The present study uses innovative, digital research methods, such as automated content analyses of big datasets (including semantic network analysis), to identify issues and issue attributes in tweets about #PlasticSoup and to examine the agenda-setting power of both news media and NGOs.
Paid partnership, #ad or ambiguous hints to brands on Instagram? The impact of sponsorship disclosures, alternative cues and different influencer types on users’ persuasion knowledge
by Céline Marie Müller
Instagram, today’s most relevant platform for influencer marketing has received little scholarly consideration regarding this form of native advertising . Visual attention is a crucial indicator for whether and when people recognize Instagram ads. To date, it is unclear what elements help consumers to identify sponsored content. The few studies that explored users’ responses to sponsorship disclosures focused on different hashtags and Instagram’s platform-based disclosure (Evans, Phua, Lim, & Jun, 2017; Coursaris, Van Osch, & Kourganoff, 2018). But are these disclosures actual key elements that help users recognize sponsored content? Previously, the potential effectiveness of other cues (i.e. brand tags in picture or caption) has been neglected. With an eye-tracking experiment, this study clarifies the cues or combinations that successfully help consumers identify sponsored posts. Furthermore, it detects possible boundary conditions of the different disclosures’ value by distinguishing between posts of macro-, micro- and nano-influencers. A recent study found that users are less likely to identify sponsored posts by micro- compared to macro-influencers (Coursaris et al., 2018). Heretofore, consumers’ ad recognition for sponsored posts by nano-influencers remains underesearched. Based on the eye-tracking findings, a second online experiment elucidates the impact of influencer types and particular disclosures or elements on users’ persuasion knowledge and brand responses. In order to fill the above-mentioned gaps in academia, the thesis seeks to answer the following question:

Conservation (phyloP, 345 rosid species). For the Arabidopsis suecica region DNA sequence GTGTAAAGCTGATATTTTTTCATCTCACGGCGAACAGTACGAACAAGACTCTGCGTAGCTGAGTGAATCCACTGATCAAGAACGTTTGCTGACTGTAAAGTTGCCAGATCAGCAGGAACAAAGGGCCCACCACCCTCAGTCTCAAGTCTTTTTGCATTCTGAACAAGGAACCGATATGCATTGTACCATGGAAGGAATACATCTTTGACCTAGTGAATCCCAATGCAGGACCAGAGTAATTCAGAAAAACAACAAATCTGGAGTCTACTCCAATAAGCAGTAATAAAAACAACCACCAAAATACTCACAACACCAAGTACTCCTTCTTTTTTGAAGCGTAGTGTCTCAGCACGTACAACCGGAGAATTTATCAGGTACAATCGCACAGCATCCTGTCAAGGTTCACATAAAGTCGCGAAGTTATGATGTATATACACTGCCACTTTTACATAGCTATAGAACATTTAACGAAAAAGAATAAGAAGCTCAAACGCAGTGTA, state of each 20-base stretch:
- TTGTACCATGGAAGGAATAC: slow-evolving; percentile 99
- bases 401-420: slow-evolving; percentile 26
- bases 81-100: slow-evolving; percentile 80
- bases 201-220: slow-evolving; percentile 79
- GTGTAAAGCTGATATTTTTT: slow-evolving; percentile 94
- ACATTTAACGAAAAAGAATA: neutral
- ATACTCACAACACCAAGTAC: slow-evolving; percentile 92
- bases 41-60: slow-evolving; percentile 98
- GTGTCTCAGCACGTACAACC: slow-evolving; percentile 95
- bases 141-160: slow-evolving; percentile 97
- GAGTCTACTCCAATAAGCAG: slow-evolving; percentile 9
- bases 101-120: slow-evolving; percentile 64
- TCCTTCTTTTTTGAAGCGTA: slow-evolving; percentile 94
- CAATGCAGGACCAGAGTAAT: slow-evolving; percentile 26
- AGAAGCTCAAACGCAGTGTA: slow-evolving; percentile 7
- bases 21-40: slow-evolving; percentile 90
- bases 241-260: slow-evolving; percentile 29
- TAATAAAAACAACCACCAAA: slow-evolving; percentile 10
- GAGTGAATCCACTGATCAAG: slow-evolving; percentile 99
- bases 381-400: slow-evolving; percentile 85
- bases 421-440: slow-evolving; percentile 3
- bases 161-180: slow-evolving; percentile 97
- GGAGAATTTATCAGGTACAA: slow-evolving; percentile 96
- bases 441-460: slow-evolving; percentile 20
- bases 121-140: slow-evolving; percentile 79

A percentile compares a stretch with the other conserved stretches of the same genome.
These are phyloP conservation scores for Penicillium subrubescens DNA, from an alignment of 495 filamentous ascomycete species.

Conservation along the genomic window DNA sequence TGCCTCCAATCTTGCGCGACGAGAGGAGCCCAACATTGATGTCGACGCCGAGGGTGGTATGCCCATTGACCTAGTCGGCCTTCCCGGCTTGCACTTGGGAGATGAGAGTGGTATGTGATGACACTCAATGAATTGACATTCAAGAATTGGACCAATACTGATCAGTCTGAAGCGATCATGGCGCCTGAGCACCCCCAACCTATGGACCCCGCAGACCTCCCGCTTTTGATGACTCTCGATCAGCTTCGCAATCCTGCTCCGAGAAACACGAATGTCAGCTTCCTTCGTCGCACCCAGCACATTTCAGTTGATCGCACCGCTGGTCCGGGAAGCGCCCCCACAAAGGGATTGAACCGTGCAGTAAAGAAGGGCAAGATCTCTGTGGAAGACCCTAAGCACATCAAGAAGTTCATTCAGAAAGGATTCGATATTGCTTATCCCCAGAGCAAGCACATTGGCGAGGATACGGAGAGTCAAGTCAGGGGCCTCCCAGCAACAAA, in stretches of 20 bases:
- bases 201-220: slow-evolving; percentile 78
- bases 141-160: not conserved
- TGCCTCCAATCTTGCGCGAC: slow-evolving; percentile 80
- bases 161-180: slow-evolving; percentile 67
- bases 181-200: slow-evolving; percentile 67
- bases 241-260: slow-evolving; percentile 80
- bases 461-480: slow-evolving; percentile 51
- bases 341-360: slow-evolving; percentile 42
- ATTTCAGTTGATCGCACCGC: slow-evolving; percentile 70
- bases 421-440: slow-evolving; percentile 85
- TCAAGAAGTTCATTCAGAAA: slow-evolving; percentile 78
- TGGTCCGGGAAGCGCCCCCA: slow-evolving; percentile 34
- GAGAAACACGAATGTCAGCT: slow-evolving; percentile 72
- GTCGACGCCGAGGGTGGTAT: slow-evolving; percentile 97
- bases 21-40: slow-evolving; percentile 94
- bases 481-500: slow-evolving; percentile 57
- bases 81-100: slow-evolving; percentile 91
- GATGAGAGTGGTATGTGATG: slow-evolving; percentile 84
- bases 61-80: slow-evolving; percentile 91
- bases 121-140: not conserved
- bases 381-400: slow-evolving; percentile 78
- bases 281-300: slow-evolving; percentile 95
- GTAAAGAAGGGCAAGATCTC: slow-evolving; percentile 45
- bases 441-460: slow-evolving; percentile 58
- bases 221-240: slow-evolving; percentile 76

To what extent do sponsorship disclosures, alternative cues and different influencer types affect users’ visual attention to Instagram posts, their persuasion knowledge and resulting brand responses?